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In Russia, a lack of men forces women to settle for less

In Russia, a lack of men forces women to settle for less | Geography 400 | Scoop.it
When Russia and China vote together on UN Resolutions (such as their recent veto of the UN Resolution on Syria), I always think to myself that in the two countries’ collective unconscious they realize that they are going to have...

 

Demographic facts: 1) China has more men than women. 2) Russian has more women than men. While these two facts are rather straightforward, their impact on society, gender roles, politics, economics and culture are quite complicated. This article chronicles how this 'shortage' of men in Russia has led to an imbalance of power in heterosexual relationships, altering cultural gender norms.


Via Seth Dixon
Maegan Connor's insight:

This article is digusting and shocking.  The feminist in me flew at my screen when I read that domestic violence is "not only rampant...but accepted."  I feel indescribable pity for women who live in a country where they are required to live under the rule of a man, even when there are not enough to go around, so they are forced to settle for brutes who know how much power they wield over the women.  If it were acceptable for a woman to live as a single, independent individual, things would be much different but these girls who are held to lesser standards by their own culture have to suffer domestic violence and infidelity due to a shortage of men. 

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Ryan Amado's curator insight, December 11, 2013 3:57 AM

This could be a reason that Russia has been pushing an anti-Homosexual agenda.  It certainly is not right, and has been enforced too extremely, but perhaps they feel that there are not enough heterosexual relationships  due to the uneven ratio of men and women, and that an increase in the amount of homosexual couples will add to the issue.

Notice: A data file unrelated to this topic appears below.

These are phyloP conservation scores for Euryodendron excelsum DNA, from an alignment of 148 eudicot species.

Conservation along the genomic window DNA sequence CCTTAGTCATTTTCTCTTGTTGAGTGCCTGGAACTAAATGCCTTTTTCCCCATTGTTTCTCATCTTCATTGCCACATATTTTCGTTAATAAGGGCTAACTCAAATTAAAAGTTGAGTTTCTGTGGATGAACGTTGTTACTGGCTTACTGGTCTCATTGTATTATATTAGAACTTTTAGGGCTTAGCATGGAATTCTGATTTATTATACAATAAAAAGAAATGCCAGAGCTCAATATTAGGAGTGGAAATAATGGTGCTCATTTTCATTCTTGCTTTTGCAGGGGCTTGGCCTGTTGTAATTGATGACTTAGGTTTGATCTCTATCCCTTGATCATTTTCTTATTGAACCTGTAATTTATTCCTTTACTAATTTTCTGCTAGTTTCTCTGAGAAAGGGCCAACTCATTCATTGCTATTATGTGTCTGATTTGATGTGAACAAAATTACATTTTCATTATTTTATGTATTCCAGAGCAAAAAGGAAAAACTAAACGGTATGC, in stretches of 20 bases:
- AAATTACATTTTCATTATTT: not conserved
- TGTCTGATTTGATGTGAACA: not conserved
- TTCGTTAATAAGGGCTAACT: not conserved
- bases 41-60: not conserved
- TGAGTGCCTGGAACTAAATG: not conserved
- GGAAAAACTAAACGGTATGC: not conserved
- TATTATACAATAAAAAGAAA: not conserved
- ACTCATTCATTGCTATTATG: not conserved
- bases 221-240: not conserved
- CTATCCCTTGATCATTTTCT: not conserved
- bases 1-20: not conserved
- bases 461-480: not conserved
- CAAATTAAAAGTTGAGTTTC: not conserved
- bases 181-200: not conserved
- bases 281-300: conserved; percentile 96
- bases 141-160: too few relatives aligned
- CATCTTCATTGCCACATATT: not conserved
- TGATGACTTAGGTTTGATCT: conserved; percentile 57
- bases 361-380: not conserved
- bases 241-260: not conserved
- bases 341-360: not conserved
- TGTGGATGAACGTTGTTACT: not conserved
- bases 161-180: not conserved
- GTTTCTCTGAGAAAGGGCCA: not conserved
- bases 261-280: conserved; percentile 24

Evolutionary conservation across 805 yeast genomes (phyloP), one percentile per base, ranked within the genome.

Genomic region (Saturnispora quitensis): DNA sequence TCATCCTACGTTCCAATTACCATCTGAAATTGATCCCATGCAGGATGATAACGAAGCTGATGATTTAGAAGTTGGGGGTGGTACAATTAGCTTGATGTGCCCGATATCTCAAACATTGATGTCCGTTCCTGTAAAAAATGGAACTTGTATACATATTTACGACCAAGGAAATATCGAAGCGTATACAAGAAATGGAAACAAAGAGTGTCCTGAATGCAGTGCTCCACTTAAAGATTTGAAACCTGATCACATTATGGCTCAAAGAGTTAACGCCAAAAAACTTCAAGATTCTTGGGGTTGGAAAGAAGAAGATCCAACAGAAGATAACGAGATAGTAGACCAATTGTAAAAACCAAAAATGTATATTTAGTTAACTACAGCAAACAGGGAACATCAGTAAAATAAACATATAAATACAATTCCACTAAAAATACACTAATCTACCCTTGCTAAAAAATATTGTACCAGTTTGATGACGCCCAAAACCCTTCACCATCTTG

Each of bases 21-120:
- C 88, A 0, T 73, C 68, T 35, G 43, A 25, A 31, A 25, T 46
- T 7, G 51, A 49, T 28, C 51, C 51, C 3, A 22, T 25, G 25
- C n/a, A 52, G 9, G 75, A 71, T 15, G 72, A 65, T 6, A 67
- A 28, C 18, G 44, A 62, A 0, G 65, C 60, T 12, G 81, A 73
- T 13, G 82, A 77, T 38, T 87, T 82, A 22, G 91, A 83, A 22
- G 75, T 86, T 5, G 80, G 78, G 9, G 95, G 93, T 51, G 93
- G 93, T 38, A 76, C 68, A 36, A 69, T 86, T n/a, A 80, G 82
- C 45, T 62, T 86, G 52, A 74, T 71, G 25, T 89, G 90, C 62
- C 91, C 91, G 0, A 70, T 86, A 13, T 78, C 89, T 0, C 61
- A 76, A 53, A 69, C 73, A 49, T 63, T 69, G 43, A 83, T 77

Amanda Morgan's curator insight, October 18, 2014 10:02 PM

When hearing of Russia's imbalance of men vs. women I did not think further into how much this fact could affect not only hetero relationships, but the relationships amongst the sexes themselves as well.  Morality is altered in this society where men are so scarce and are "shared" by the women.  It is known that Putin, a married man is married and has had a long term affair, and child with another  women.  The article states "no one really cares."  With our fair share of presidential affairs both in the far past and fairly recent, we see how unacceptable society finds such behavior.  But would the game change if all of sudden men were so scarce?  It is also disheartening that the female population is not united due to the lack of men.  

Jacob Crowell's curator insight, December 8, 2014 12:14 PM

This is a great example of population geography shifting cultural geography. The altering of gender norms in Russia due to the shortage of men shows how all types of geography are intertwined and cultural and population are related deeply. This is a contemporary example of that.

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Maldives

Maldives | Geography 400 | Scoop.it

Via Seth Dixon
Maegan Connor's insight:

The photos we viewed in class have inspired me to add this to the list of places to visit over the course of my lifetime. The accomplishment of building up such a small piece of land on this scale is somewhat rare and often reserved for megacities on the larger continents. 

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Jess Deady's curator insight, May 4, 2014 8:48 PM

Boy would I love to visit the Maldives. What an interesting and beautiful island it is.

John Nieuwendyk's curator insight, December 17, 2014 5:36 PM

Volcanic activity created the formation of coral reefs, which have sustained the development of larger Islands, including the Maldives. Due to pollution, the westernized Maldives have lost much of their bio-diversity, so indigenous people who always rely on fish for basic  survival are having problems. 

Jacob Crowell's curator insight, December 17, 2014 10:21 PM

With sea levels rising the Maldives will be under water relatively soon. This will leave all those people either dead or as refugees. There needs to be an effort to find out what to do with all those people because it is too late to stop the seas from rising.

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Break Dancing, Phnom Penh-Style

A former gang member from Long Beach, California, teaches break dancing to at-risk youth in Cambodia.

 

This video is a great example of cross-cultural interactions in the era of globalization.  Urban youth culture of the United States is spread to Cambodia through a former refugee (with a personally complex political geography).  What geographic themes are evident in this video? How is geography being reshaped and by what forces?